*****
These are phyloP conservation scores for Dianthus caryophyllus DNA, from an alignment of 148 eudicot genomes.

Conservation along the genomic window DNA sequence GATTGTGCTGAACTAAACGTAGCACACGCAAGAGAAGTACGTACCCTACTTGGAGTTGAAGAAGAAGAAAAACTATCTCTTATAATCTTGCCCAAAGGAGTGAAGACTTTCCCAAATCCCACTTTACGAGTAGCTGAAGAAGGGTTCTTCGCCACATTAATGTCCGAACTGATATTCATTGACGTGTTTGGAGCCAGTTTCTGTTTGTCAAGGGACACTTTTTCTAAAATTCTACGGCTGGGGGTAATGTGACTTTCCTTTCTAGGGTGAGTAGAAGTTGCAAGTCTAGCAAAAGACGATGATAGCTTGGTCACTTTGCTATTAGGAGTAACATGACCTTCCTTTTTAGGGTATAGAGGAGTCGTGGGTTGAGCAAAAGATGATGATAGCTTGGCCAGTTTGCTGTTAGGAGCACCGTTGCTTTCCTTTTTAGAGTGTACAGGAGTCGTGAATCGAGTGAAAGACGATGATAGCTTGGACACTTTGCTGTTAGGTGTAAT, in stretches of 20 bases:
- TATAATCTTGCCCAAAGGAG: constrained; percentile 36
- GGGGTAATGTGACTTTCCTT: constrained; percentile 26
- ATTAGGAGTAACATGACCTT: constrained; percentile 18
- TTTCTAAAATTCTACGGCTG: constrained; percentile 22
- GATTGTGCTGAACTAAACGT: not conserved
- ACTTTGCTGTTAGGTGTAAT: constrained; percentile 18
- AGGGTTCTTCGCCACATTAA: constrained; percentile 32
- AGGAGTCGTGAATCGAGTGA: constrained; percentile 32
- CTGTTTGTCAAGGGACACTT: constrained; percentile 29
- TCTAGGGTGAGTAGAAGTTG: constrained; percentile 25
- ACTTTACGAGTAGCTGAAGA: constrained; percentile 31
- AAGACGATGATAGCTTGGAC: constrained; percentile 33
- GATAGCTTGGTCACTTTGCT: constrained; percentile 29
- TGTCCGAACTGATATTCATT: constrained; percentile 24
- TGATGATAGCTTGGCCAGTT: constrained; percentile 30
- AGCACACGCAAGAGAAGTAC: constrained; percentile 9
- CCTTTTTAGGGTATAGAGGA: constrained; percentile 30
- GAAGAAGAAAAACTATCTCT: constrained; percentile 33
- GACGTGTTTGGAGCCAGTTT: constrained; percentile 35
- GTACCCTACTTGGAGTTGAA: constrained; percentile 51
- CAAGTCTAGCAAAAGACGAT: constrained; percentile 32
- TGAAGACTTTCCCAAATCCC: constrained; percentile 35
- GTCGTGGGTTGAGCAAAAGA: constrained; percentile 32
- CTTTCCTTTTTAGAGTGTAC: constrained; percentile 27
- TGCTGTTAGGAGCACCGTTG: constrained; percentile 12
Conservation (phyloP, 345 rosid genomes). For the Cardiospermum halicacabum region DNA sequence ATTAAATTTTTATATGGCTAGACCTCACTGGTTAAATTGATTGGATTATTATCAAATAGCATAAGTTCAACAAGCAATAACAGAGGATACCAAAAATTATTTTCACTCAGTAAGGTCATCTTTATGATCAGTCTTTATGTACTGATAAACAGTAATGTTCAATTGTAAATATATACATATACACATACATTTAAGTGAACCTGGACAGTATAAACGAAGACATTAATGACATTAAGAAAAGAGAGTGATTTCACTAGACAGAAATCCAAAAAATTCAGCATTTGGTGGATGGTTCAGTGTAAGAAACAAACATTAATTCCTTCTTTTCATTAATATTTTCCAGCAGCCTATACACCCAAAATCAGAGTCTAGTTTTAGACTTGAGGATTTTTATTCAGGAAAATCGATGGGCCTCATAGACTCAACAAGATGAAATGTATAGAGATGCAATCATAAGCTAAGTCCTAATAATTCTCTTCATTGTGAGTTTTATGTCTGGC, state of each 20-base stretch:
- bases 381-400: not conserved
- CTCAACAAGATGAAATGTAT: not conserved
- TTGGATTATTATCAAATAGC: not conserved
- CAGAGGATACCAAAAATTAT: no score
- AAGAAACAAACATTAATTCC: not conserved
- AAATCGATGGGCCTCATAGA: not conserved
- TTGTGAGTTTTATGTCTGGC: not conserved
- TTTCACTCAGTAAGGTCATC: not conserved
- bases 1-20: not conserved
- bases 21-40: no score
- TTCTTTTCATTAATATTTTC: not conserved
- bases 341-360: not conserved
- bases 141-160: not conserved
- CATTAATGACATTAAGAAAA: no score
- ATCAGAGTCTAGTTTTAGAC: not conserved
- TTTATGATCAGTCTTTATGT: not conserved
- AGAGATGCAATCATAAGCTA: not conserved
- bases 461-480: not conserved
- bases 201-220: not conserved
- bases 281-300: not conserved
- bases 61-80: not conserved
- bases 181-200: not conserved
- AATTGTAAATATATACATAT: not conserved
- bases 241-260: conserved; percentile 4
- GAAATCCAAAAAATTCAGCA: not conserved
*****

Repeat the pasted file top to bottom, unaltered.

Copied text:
These are phyloP conservation scores for Dianthus caryophyllus DNA, from an alignment of 148 eudicot genomes.

Conservation along the genomic window DNA sequence GATTGTGCTGAACTAAACGTAGCACACGCAAGAGAAGTACGTACCCTACTTGGAGTTGAAGAAGAAGAAAAACTATCTCTTATAATCTTGCCCAAAGGAGTGAAGACTTTCCCAAATCCCACTTTACGAGTAGCTGAAGAAGGGTTCTTCGCCACATTAATGTCCGAACTGATATTCATTGACGTGTTTGGAGCCAGTTTCTGTTTGTCAAGGGACACTTTTTCTAAAATTCTACGGCTGGGGGTAATGTGACTTTCCTTTCTAGGGTGAGTAGAAGTTGCAAGTCTAGCAAAAGACGATGATAGCTTGGTCACTTTGCTATTAGGAGTAACATGACCTTCCTTTTTAGGGTATAGAGGAGTCGTGGGTTGAGCAAAAGATGATGATAGCTTGGCCAGTTTGCTGTTAGGAGCACCGTTGCTTTCCTTTTTAGAGTGTACAGGAGTCGTGAATCGAGTGAAAGACGATGATAGCTTGGACACTTTGCTGTTAGGTGTAAT, in stretches of 20 bases:
- TATAATCTTGCCCAAAGGAG: constrained; percentile 36
- GGGGTAATGTGACTTTCCTT: constrained; percentile 26
- ATTAGGAGTAACATGACCTT: constrained; percentile 18
- TTTCTAAAATTCTACGGCTG: constrained; percentile 22
- GATTGTGCTGAACTAAACGT: not conserved
- ACTTTGCTGTTAGGTGTAAT: constrained; percentile 18
- AGGGTTCTTCGCCACATTAA: constrained; percentile 32
- AGGAGTCGTGAATCGAGTGA: constrained; percentile 32
- CTGTTTGTCAAGGGACACTT: constrained; percentile 29
- TCTAGGGTGAGTAGAAGTTG: constrained; percentile 25
- ACTTTACGAGTAGCTGAAGA: constrained; percentile 31
- AAGACGATGATAGCTTGGAC: constrained; percentile 33
- GATAGCTTGGTCACTTTGCT: constrained; percentile 29
- TGTCCGAACTGATATTCATT: constrained; percentile 24
- TGATGATAGCTTGGCCAGTT: constrained; percentile 30
- AGCACACGCAAGAGAAGTAC: constrained; percentile 9
- CCTTTTTAGGGTATAGAGGA: constrained; percentile 30
- GAAGAAGAAAAACTATCTCT: constrained; percentile 33
- GACGTGTTTGGAGCCAGTTT: constrained; percentile 35
- GTACCCTACTTGGAGTTGAA: constrained; percentile 51
- CAAGTCTAGCAAAAGACGAT: constrained; percentile 32
- TGAAGACTTTCCCAAATCCC: constrained; percentile 35
- GTCGTGGGTTGAGCAAAAGA: constrained; percentile 32
- CTTTCCTTTTTAGAGTGTAC: constrained; percentile 27
- TGCTGTTAGGAGCACCGTTG: constrained; percentile 12
Conservation (phyloP, 345 rosid genomes). For the Cardiospermum halicacabum region DNA sequence ATTAAATTTTTATATGGCTAGACCTCACTGGTTAAATTGATTGGATTATTATCAAATAGCATAAGTTCAACAAGCAATAACAGAGGATACCAAAAATTATTTTCACTCAGTAAGGTCATCTTTATGATCAGTCTTTATGTACTGATAAACAGTAATGTTCAATTGTAAATATATACATATACACATACATTTAAGTGAACCTGGACAGTATAAACGAAGACATTAATGACATTAAGAAAAGAGAGTGATTTCACTAGACAGAAATCCAAAAAATTCAGCATTTGGTGGATGGTTCAGTGTAAGAAACAAACATTAATTCCTTCTTTTCATTAATATTTTCCAGCAGCCTATACACCCAAAATCAGAGTCTAGTTTTAGACTTGAGGATTTTTATTCAGGAAAATCGATGGGCCTCATAGACTCAACAAGATGAAATGTATAGAGATGCAATCATAAGCTAAGTCCTAATAATTCTCTTCATTGTGAGTTTTATGTCTGGC, state of each 20-base stretch:
- bases 381-400: not conserved
- CTCAACAAGATGAAATGTAT: not conserved
- TTGGATTATTATCAAATAGC: not conserved
- CAGAGGATACCAAAAATTAT: no score
- AAGAAACAAACATTAATTCC: not conserved
- AAATCGATGGGCCTCATAGA: not conserved
- TTGTGAGTTTTATGTCTGGC: not conserved
- TTTCACTCAGTAAGGTCATC: not conserved
- bases 1-20: not conserved
- bases 21-40: no score
- TTCTTTTCATTAATATTTTC: not conserved
- bases 341-360: not conserved
- bases 141-160: not conserved
- CATTAATGACATTAAGAAAA: no score
- ATCAGAGTCTAGTTTTAGAC: not conserved
- TTTATGATCAGTCTTTATGT: not conserved
- AGAGATGCAATCATAAGCTA: not conserved
- bases 461-480: not conserved
- bases 201-220: not conserved
- bases 281-300: not conserved
- bases 61-80: not conserved
- bases 181-200: not conserved
- AATTGTAAATATATACATAT: not conserved
- bases 241-260: conserved; percentile 4
- GAAATCCAAAAAATTCAGCA: not conserved